Sometimes the fluid leaks out of the damper, and even more commonly
the linkages connecting the damper to the wheel become worn and loose.
This makes the damper ineffective, whereupon the you get a vivid
demonstration of negative damping. A preflight check of the damper and
linkages is easy and worthwhile.
Also... as discussed in chapter 5, the airplane's
rolling motion and pure vertical motion are normally very heavily
damped, but this damping goes to zero and becomes negative at
10.4 Relationship of Stability and DampingTo reiterate: stability refers to a force that arises
depending on the position of the system; damping refers
to a force that arises depending on the velocity.
In old-fashioned terminology, what we call ``stability'' was sometimes
called ``static stability'', and what we call ``damping'' was
sometimes called ``dynamic stability''. What's worse, occasionally
both terms were shortened to the single word, ``stability'',
which was unnecessarily confusing.
Also, modern usage prefers ``damping'' not
``dampening'' — if you start talking about a ``dampener''
people will think you want to moisten the system.
Stability can be positive, zero, or negative; damping
can also be positive, zero, or negative. A dynamical system can
display any combination of these two properties — nine possibilities
in all, as shown in figure 10.4. In the top row, the
bicycle wheel is dipped in molasses, which provides damping.
In the middle row, there is no damping. In the bottom row, you
can imagine there is some hypothetical ``anti-molasses''
that provides negative damping.
: Stability and Damping —
10.5 Oleo-Pneumatic StrutsA great example of a device that provides a force that depends on
position and a force that depends on velocity is the
oleo-pneumatic strut, which is widely used on landing gear as a
combination spring and shock absorber. It consists of a piston in a
cylinder filled with both oil (``oleo'') and air (``pneuma''), as
shown in figure 10.5. If the piston is moved up into the
cylinder, the air at the top of the cylinder is compressed. (The
hydraulic oil is essentially incompressible.) This ``air spring''
creates a force that depends on the position. As the piston moves,
the oil in the hollow part of the piston is forced to flow through the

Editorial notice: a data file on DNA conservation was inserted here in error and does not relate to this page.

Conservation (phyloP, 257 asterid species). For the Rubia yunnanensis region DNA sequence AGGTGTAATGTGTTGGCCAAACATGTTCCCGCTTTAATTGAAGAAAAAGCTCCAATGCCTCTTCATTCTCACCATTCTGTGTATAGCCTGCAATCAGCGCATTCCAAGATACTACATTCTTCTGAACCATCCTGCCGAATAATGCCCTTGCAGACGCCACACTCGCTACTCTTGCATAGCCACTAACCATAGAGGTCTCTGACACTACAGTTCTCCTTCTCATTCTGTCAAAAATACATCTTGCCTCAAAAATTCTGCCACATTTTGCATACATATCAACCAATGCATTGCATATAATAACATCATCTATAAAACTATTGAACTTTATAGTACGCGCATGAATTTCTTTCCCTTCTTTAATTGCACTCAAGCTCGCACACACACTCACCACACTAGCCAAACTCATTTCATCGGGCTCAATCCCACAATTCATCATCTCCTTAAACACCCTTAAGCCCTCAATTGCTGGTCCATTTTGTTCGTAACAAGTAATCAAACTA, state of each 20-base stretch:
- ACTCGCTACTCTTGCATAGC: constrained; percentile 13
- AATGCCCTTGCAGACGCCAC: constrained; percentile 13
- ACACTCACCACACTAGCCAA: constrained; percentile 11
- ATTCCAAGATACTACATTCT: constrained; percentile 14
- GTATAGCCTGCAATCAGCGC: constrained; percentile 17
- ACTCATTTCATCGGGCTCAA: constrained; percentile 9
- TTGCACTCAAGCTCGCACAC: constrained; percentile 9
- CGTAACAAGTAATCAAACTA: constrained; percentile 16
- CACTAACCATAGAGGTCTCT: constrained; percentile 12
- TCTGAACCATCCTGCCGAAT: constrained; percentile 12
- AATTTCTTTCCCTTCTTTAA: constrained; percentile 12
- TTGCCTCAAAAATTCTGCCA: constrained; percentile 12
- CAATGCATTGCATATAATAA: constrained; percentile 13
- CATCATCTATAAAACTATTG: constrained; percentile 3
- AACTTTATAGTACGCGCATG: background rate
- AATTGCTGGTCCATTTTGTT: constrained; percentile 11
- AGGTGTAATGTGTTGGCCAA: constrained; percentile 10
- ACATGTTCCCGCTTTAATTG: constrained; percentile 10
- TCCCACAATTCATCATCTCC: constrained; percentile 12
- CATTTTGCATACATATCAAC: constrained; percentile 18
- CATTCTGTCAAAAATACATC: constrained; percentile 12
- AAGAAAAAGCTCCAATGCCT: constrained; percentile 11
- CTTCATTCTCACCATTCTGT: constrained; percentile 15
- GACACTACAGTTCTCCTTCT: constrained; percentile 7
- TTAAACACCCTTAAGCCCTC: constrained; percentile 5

holes in the disk, creating a force that depends on the speed of
motion, using the same principle as the damper
It is important that the strut contain the right
amount of air and the right amount of oil. Problems can
arise more easily than you might think.
Suppose that over time, some of the oil leaks out of the strut on your
airplane.1 Your friend, Murgatroyd
Fudpucker, borrows the plane and notices during preflight that one of
the struts is low — that is, not enough of the piston is protruding
from the cylinder. Murgatroyd gets out a bicycle pump and adds air to
the strut. Everything now looks fine. During future preflight
checks, a passive glance the strut will give you the impression that
everything is OK.
Alas, things are not OK. The problem is that oil
has been replaced with air. Since air is a thousand times
more compressible than hydraulic oil, the amount of force it takes
to make the strut ``bottom out'' has been greatly reduced.
If you or Murgatroyd makes even a slightly hard landing, the
piston will smash against the end of the cylinder, metal to metal.
This has roughly the same effect on the airframe as hitting it
with a sledgehammer. Repairs could be very, very expensive.
Therefore, if there is any chance that the airplane
has been mis-serviced since the last time you flew it, you should
check not only the height of the struts, but also their springiness.
To check a main-gear strut, lift up the wing a few inches and
then let it drop. Similarly, to check the nose strut, lift up
the nose (perhaps by pushing down on the tail) a little ways and
then let it drop. If any strut compresses more than it should
(e.g. if it comes anywhere close to bottoming out), do not fly
the airplane until the strut has been properly serviced with air
There is a thin coating of oil on exposed part of
the piston, which collects dust. When the piston is shoved into
the cylinder, the O-ring will scrub the dirt down the piston and
cause it to collect in a ring called the scrub line. Observing
the scrub line can tell you how
close the strut has come to bottoming out recently.
Please do not get the impression from the foregoing
discussion that ``air is bad'' and ``oil is good''.
I discovered an airplane recently where nose strut contained
no air at all, but contained several inches too much oil instead.
Once again, the preflight checklist calls for checking the height
of the strut — which was completely normal. Fortunately, I noticed
that the strut had no springiness whatsoever; trying to compress
a solid column of hydraulic oil is like trying to compress cast
To reiterate: you should make sure that the struts
contain the right amount of air and the right amount of oil.
Servicing a strut isn't very tricky; it just has to be done right.
10.6 OscillationsWhenever a system has positive stability but not enough damping, you
can expect to see oscillations.
10.6.1 Analysis of Dutch RollAs remarked in section 9.3, the airplane has only a
small amount of stability around the roll axis. You may be wondering